Dense forest, primitive technology, lack of cell coverage cited as reasons for isolation.



Grass huts and primitive tower. (Copyright 2012, Neuters)

MANAUS, BRAZIL (Neuters)  Researchers from Brazil’s Indian Protection Agency have identified a new tribe of uncontacted indigenous people in the dense rainforest of the western Amazon.  Located on a reservation near the border with Peru, it is estimated that there may be as many as 200 individuals living in primitive grass huts, growing crops and cursing their lack of cellular and broadband connections.

“Typically with these tribes we find that the lack of contact they have with modern society is due mostly to isolation,” said Fabricio Amorim from Brazil’s National Indian Foundation.  “However with this particular clan we have found that while remoteness is certainly a factor, they are by and large uncontacted due to extremely archaic technologies, including their use of Blackberrys and seeming ignorance of the existence of either iOS or the Android operating system.”

Based on high-resolution aerial photographs the tribe’s technology has been studied in-depth by a team of researchers over several years, and they have come to some startling conclusions about just how ancient this newly discovered society is.  Says lead investigator Percy Lipshitz, “Many of these unfortunate people are using the model 850, which is barely more than a pager.  It does integrate well with existing enterprise email, sure, but still.  It’s only a monotone half-screen activated by directional arrow buttons.”  He continued, “We all learned in school that at one time all humans lived in such undeveloped societies and presumably were still able to prosper, but when you see it directly for yourself it certainly is humbling.  It will be interesting to study this tribe further and find out how they can possibly keep up with the number AA batteries that those things require.”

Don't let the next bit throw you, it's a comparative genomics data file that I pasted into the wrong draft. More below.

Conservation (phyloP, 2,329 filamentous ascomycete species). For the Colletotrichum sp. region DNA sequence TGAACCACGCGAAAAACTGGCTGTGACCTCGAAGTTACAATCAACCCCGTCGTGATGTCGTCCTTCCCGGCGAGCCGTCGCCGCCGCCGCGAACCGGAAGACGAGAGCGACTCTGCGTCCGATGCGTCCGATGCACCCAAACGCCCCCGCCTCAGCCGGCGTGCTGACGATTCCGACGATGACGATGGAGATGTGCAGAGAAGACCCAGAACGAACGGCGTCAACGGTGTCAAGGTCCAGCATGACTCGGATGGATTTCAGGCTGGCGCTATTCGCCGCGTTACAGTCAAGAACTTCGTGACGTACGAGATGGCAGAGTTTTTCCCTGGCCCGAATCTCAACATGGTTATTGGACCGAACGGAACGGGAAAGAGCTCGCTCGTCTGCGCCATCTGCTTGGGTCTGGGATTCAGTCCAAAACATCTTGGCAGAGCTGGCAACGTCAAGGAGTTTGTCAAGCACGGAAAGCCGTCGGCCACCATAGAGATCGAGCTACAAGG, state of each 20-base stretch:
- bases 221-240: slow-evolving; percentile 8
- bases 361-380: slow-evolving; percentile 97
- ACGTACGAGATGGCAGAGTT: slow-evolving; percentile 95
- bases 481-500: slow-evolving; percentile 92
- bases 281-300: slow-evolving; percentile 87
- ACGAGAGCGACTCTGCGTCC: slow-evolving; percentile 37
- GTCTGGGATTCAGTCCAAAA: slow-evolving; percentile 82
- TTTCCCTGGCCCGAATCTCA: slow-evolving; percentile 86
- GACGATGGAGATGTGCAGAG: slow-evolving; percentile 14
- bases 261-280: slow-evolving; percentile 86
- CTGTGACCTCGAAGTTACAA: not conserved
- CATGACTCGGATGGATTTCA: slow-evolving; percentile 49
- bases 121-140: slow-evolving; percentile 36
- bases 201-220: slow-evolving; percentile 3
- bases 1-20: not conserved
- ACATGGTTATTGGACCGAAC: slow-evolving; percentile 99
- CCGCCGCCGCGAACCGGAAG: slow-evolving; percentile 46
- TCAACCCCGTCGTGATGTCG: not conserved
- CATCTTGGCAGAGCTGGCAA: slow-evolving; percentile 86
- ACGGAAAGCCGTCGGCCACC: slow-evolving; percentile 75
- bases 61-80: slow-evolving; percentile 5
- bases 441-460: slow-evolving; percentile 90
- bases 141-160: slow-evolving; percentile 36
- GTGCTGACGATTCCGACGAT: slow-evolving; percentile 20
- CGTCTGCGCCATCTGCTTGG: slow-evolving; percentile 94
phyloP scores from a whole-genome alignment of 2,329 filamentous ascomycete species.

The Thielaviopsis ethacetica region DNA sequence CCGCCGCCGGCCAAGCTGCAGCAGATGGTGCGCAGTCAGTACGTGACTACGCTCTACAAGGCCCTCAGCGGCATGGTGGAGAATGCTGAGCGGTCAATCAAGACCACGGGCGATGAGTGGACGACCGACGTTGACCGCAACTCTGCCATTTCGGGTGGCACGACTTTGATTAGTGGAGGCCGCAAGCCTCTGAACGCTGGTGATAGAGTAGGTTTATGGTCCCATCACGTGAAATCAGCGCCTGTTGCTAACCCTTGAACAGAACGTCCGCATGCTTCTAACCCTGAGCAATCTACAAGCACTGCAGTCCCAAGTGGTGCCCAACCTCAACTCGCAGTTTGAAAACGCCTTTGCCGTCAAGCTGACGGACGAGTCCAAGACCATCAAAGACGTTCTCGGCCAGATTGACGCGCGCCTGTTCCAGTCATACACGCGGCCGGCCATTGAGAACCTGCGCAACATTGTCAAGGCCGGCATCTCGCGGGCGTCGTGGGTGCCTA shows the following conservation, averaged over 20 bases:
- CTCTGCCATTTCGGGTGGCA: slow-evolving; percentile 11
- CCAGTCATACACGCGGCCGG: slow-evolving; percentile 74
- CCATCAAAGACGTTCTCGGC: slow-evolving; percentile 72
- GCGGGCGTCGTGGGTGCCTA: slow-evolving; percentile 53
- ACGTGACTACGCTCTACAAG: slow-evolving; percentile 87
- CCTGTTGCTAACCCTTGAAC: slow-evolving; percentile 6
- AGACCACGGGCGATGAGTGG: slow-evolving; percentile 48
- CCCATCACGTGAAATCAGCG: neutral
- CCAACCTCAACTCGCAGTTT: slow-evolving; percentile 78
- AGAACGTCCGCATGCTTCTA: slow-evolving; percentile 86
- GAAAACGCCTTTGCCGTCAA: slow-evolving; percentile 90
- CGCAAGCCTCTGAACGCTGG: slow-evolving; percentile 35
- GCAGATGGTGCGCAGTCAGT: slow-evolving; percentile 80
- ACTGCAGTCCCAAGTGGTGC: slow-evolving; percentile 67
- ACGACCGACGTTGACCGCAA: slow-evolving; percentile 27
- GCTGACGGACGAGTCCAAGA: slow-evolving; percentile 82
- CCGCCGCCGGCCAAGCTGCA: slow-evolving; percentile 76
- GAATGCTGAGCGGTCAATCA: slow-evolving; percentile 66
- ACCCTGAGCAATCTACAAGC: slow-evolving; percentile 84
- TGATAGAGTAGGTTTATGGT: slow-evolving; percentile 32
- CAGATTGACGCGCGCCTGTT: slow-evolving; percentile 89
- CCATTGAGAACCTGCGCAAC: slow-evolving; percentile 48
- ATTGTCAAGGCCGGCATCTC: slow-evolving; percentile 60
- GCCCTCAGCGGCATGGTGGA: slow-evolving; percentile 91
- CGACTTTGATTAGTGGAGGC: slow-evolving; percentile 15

Spotty cell coverage in Brazil. (Copyright 2012, Neuters)

The National Indian foundation does not plan on releasing specifics of the tribe’s location for protection of their society, and provisions are already being taken to attempt to maintain their isolation.  Even with its geographical seclusion, the expansion of Brazilian signal coverage could unintentionally provide the settlement with international news, weather and sports scores.  “The damage that could occur to their aboriginal way of life with this sort of contact is potentially devastating,” explained Amorim.  “Just the knowledge that Kim Kardashian and Kris Humphries were divorced only 72 days after they were married could be enough to completely wipe this unique people from the face of the earth.”

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